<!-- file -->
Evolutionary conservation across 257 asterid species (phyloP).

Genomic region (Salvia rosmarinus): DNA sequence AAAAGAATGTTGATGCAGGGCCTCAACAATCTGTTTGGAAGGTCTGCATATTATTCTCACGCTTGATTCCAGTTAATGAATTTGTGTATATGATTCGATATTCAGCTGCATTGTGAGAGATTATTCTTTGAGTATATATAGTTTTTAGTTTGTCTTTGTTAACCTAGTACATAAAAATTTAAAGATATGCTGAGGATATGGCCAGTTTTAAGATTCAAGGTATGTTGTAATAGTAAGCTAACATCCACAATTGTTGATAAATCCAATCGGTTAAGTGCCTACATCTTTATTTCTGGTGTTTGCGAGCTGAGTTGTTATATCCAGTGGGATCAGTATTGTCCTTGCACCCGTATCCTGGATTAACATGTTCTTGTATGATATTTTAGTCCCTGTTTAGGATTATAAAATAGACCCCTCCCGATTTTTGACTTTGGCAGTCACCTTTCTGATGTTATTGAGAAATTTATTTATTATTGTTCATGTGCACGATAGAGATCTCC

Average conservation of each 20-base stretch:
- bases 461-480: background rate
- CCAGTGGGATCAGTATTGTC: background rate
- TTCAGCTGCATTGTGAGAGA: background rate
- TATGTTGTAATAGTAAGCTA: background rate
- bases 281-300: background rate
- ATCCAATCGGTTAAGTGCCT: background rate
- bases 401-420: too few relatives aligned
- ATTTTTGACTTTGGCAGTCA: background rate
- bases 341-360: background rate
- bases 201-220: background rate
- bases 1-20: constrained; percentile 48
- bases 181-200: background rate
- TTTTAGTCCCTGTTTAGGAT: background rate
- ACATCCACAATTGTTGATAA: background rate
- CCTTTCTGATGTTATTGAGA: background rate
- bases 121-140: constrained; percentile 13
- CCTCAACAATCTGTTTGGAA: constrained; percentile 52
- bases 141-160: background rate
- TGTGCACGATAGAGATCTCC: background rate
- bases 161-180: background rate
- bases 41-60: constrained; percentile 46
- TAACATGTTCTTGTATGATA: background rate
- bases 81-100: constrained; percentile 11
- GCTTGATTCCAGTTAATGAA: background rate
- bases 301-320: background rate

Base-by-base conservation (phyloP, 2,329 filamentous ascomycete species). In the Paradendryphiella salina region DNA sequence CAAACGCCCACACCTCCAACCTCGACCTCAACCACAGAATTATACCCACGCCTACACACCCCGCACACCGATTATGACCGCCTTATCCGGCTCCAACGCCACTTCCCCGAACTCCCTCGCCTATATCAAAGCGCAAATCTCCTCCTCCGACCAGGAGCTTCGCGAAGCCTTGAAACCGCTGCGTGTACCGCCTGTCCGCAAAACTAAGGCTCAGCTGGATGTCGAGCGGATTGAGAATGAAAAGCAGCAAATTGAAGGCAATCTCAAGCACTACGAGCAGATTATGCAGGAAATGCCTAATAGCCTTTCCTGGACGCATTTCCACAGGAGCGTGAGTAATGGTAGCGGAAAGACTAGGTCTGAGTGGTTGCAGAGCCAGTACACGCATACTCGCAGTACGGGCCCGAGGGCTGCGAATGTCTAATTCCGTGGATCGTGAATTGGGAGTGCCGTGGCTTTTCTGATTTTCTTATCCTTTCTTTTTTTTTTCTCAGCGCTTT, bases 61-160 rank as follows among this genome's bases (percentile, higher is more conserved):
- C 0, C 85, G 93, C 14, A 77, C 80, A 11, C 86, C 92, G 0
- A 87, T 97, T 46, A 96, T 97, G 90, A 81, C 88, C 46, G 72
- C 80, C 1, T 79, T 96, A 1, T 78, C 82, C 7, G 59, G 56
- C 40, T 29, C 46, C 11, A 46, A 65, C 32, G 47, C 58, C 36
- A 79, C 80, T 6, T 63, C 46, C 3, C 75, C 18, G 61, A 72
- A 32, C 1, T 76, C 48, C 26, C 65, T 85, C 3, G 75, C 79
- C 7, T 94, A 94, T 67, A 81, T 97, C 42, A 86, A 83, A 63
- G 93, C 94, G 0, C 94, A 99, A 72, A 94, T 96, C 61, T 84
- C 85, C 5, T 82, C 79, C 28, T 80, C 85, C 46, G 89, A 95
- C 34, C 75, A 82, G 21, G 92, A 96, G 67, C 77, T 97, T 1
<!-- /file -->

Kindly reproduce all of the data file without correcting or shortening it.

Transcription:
Evolutionary conservation across 257 asterid species (phyloP).

Genomic region (Salvia rosmarinus): DNA sequence AAAAGAATGTTGATGCAGGGCCTCAACAATCTGTTTGGAAGGTCTGCATATTATTCTCACGCTTGATTCCAGTTAATGAATTTGTGTATATGATTCGATATTCAGCTGCATTGTGAGAGATTATTCTTTGAGTATATATAGTTTTTAGTTTGTCTTTGTTAACCTAGTACATAAAAATTTAAAGATATGCTGAGGATATGGCCAGTTTTAAGATTCAAGGTATGTTGTAATAGTAAGCTAACATCCACAATTGTTGATAAATCCAATCGGTTAAGTGCCTACATCTTTATTTCTGGTGTTTGCGAGCTGAGTTGTTATATCCAGTGGGATCAGTATTGTCCTTGCACCCGTATCCTGGATTAACATGTTCTTGTATGATATTTTAGTCCCTGTTTAGGATTATAAAATAGACCCCTCCCGATTTTTGACTTTGGCAGTCACCTTTCTGATGTTATTGAGAAATTTATTTATTATTGTTCATGTGCACGATAGAGATCTCC

Average conservation of each 20-base stretch:
- bases 461-480: background rate
- CCAGTGGGATCAGTATTGTC: background rate
- TTCAGCTGCATTGTGAGAGA: background rate
- TATGTTGTAATAGTAAGCTA: background rate
- bases 281-300: background rate
- ATCCAATCGGTTAAGTGCCT: background rate
- bases 401-420: too few relatives aligned
- ATTTTTGACTTTGGCAGTCA: background rate
- bases 341-360: background rate
- bases 201-220: background rate
- bases 1-20: constrained; percentile 48
- bases 181-200: background rate
- TTTTAGTCCCTGTTTAGGAT: background rate
- ACATCCACAATTGTTGATAA: background rate
- CCTTTCTGATGTTATTGAGA: background rate
- bases 121-140: constrained; percentile 13
- CCTCAACAATCTGTTTGGAA: constrained; percentile 52
- bases 141-160: background rate
- TGTGCACGATAGAGATCTCC: background rate
- bases 161-180: background rate
- bases 41-60: constrained; percentile 46
- TAACATGTTCTTGTATGATA: background rate
- bases 81-100: constrained; percentile 11
- GCTTGATTCCAGTTAATGAA: background rate
- bases 301-320: background rate

Base-by-base conservation (phyloP, 2,329 filamentous ascomycete species). In the Paradendryphiella salina region DNA sequence CAAACGCCCACACCTCCAACCTCGACCTCAACCACAGAATTATACCCACGCCTACACACCCCGCACACCGATTATGACCGCCTTATCCGGCTCCAACGCCACTTCCCCGAACTCCCTCGCCTATATCAAAGCGCAAATCTCCTCCTCCGACCAGGAGCTTCGCGAAGCCTTGAAACCGCTGCGTGTACCGCCTGTCCGCAAAACTAAGGCTCAGCTGGATGTCGAGCGGATTGAGAATGAAAAGCAGCAAATTGAAGGCAATCTCAAGCACTACGAGCAGATTATGCAGGAAATGCCTAATAGCCTTTCCTGGACGCATTTCCACAGGAGCGTGAGTAATGGTAGCGGAAAGACTAGGTCTGAGTGGTTGCAGAGCCAGTACACGCATACTCGCAGTACGGGCCCGAGGGCTGCGAATGTCTAATTCCGTGGATCGTGAATTGGGAGTGCCGTGGCTTTTCTGATTTTCTTATCCTTTCTTTTTTTTTTCTCAGCGCTTT, bases 61-160 rank as follows among this genome's bases (percentile, higher is more conserved):
- C 0, C 85, G 93, C 14, A 77, C 80, A 11, C 86, C 92, G 0
- A 87, T 97, T 46, A 96, T 97, G 90, A 81, C 88, C 46, G 72
- C 80, C 1, T 79, T 96, A 1, T 78, C 82, C 7, G 59, G 56
- C 40, T 29, C 46, C 11, A 46, A 65, C 32, G 47, C 58, C 36
- A 79, C 80, T 6, T 63, C 46, C 3, C 75, C 18, G 61, A 72
- A 32, C 1, T 76, C 48, C 26, C 65, T 85, C 3, G 75, C 79
- C 7, T 94, A 94, T 67, A 81, T 97, C 42, A 86, A 83, A 63
- G 93, C 94, G 0, C 94, A 99, A 72, A 94, T 96, C 61, T 84
- C 85, C 5, T 82, C 79, C 28, T 80, C 85, C 46, G 89, A 95
- C 34, C 75, A 82, G 21, G 92, A 96, G 67, C 77, T 97, T 1